Daily news roundup – 11 October 2016

Categories: In The Media.

Working with the dying taught me how to live

Scottish Daily Record
Ann Bradley, a nurse at the Prince and Princess of Wales Hospice, draws strength from the immense courage of her patients and says they have inspired her to cherish every moment.

Dame Joan Collins gives over 150 personal items from her wardrobe to charity shop

The Sun
The Shooting Star Chase shop hopes to raise £10,000 selling designer clobber previously worn by the acting legend.

The emotive video that’s helping to promote Hospice of the Valleys’ Christmas appeal this year

Wales Online
Festival Park have teamed up with Hospice of the Valleys to sponsor this year’s Light Up a Life campaign.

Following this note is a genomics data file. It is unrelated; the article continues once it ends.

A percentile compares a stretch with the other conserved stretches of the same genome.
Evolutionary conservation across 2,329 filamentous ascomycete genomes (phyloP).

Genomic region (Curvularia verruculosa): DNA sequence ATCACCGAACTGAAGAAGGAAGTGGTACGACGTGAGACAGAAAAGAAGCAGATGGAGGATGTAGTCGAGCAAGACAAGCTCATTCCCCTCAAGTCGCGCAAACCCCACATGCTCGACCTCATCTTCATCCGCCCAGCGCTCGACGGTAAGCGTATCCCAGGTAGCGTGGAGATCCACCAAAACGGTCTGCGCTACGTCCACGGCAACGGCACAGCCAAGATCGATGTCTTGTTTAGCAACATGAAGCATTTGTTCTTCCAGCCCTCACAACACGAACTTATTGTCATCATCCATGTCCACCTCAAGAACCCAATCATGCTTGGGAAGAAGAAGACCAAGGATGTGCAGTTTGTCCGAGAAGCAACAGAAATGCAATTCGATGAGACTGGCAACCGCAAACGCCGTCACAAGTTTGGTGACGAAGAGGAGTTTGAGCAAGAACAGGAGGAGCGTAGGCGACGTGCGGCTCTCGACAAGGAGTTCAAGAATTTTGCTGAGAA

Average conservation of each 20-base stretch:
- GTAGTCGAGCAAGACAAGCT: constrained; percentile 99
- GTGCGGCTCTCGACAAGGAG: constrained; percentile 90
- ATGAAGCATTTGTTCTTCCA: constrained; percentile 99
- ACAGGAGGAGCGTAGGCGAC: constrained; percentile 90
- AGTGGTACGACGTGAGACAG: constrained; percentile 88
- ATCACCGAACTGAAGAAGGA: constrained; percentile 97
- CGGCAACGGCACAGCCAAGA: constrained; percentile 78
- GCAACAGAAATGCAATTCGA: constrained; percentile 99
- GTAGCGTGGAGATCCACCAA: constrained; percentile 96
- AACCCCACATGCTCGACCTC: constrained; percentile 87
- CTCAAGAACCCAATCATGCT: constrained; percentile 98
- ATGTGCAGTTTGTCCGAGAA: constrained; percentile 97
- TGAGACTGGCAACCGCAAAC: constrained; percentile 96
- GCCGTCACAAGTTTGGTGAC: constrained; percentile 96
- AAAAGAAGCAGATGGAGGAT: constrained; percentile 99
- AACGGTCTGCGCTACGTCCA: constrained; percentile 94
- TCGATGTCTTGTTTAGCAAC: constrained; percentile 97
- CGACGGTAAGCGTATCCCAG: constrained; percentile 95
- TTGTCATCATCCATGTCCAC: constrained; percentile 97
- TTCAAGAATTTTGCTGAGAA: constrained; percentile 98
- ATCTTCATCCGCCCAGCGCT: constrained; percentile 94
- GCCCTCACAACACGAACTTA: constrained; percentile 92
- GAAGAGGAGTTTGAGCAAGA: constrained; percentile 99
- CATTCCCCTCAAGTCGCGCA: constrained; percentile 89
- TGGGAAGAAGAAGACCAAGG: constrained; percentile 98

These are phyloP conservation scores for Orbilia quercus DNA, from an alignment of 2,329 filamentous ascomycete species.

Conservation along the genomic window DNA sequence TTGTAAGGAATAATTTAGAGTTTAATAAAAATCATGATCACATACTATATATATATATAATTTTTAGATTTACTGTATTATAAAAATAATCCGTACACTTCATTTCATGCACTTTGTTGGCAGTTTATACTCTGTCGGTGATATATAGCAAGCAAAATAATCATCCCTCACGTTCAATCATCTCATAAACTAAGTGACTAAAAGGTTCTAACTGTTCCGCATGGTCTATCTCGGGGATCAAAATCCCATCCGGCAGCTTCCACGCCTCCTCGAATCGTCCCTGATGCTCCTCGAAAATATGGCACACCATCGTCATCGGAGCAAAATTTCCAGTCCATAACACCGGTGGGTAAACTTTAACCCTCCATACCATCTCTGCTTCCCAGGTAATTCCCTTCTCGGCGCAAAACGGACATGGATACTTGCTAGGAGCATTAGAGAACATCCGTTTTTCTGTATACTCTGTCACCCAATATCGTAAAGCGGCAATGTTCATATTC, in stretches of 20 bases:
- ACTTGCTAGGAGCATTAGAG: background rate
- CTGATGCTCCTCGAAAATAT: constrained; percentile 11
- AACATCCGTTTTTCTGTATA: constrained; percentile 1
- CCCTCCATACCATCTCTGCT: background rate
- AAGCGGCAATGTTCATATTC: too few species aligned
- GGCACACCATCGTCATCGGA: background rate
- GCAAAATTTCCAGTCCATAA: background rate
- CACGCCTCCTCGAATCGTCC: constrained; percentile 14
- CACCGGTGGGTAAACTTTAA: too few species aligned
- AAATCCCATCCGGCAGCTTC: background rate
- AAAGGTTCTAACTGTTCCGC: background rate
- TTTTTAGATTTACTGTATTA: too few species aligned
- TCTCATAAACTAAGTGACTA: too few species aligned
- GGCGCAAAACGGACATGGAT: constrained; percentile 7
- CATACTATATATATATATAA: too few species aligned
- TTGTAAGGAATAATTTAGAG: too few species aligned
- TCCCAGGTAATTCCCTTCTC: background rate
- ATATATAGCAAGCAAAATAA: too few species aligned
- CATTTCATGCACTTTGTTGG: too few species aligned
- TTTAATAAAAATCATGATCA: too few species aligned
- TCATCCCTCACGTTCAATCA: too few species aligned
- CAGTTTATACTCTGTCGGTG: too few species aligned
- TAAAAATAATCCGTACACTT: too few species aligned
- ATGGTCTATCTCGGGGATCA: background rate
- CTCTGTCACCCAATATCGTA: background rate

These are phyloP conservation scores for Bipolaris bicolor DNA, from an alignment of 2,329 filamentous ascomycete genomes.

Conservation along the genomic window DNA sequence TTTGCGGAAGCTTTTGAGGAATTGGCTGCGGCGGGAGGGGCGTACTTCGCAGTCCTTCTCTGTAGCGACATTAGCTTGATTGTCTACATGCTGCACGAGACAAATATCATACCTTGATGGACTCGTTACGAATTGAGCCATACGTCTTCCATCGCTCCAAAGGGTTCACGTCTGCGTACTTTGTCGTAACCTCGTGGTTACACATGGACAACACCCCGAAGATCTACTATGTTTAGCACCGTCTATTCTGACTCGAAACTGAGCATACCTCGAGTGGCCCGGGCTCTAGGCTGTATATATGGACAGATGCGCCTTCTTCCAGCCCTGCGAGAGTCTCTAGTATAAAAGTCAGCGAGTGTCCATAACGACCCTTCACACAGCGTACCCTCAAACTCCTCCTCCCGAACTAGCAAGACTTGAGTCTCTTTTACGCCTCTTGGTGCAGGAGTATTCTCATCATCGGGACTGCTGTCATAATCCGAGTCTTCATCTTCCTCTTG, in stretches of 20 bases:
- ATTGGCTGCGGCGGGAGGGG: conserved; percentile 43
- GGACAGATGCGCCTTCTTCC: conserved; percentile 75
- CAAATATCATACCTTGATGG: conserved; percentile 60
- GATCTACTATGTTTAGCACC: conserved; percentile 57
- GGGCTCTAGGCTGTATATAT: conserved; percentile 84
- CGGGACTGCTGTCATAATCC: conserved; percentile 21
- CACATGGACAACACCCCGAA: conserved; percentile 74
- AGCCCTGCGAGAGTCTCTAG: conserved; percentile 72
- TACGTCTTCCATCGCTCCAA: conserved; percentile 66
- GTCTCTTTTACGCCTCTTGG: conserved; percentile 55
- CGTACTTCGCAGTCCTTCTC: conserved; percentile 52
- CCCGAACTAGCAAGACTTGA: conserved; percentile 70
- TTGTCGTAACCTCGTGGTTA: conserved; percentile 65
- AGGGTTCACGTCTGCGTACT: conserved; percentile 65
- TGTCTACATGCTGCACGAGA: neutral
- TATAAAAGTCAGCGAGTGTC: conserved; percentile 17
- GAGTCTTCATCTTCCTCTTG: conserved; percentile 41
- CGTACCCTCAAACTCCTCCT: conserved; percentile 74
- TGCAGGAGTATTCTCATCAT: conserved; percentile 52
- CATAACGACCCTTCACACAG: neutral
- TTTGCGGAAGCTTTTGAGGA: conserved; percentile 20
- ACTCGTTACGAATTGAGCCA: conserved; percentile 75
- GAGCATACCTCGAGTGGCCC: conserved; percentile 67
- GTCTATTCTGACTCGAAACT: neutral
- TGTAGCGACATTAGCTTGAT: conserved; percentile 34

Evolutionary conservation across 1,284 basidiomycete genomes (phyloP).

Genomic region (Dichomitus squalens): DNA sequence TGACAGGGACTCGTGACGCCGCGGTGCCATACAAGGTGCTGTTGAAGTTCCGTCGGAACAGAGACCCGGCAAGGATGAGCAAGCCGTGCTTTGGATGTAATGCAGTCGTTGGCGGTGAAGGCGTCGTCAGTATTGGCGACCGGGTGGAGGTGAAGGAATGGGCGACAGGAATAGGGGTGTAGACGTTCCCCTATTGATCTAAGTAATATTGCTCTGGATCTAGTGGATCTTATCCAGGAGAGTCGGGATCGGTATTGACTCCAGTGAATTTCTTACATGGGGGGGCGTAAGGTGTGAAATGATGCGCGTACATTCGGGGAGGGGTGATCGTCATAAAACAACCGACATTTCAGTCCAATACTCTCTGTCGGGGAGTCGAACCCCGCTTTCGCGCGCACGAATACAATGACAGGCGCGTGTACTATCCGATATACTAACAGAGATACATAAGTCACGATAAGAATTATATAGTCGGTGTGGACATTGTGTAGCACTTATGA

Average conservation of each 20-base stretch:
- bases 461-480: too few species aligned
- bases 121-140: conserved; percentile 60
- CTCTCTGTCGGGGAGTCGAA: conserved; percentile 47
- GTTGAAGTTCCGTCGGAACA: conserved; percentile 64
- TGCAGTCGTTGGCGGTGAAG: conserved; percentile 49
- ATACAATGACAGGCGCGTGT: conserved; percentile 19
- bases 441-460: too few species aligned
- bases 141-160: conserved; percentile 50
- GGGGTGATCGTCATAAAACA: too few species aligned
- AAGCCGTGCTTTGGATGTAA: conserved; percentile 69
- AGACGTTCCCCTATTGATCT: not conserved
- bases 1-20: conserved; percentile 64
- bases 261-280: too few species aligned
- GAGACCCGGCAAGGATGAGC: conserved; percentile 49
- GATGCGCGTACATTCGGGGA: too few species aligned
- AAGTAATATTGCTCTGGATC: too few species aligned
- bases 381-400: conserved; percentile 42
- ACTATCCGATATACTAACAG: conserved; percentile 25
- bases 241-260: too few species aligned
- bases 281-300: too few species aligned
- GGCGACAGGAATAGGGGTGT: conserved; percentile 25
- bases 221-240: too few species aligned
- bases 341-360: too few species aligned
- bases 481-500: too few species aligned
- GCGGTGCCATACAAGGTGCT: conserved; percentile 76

Give cash to social services and not the NHS, says health chief

The Times [subscription needed] Britain must stop “fetishising” the NHS budget and give more taxpayers’ money to councils, says Stephen Dorrell, chairman of the NHS Confederation and a former Conservative health secretary.

Why a person’s death should not be painful

ehospice International children’s edition
Clare Periton, chief executive at Helen & Douglas House, shares her thoughts about World Hospice and Palliative Care Day and the theme ‘Living and dying in pain: it doesn’t have to happen’.

South Africa’s Tutu wants “the option of an assisted death”

Retired South African cleric and anti-apartheid campaigner Archbishop Desmond Tutu said in a published commentary that when his time comes, he would “want the option of an assisted death.”

Dr Liz Gwyther, CEO of HPCA responds to Archbishop Desmond Tutu

ehospice South Africa
The right to live and to die in dignity is one of the basic principles of palliative care. Archbishop Tutu is asking for good patient-centred care, in particular palliative care.

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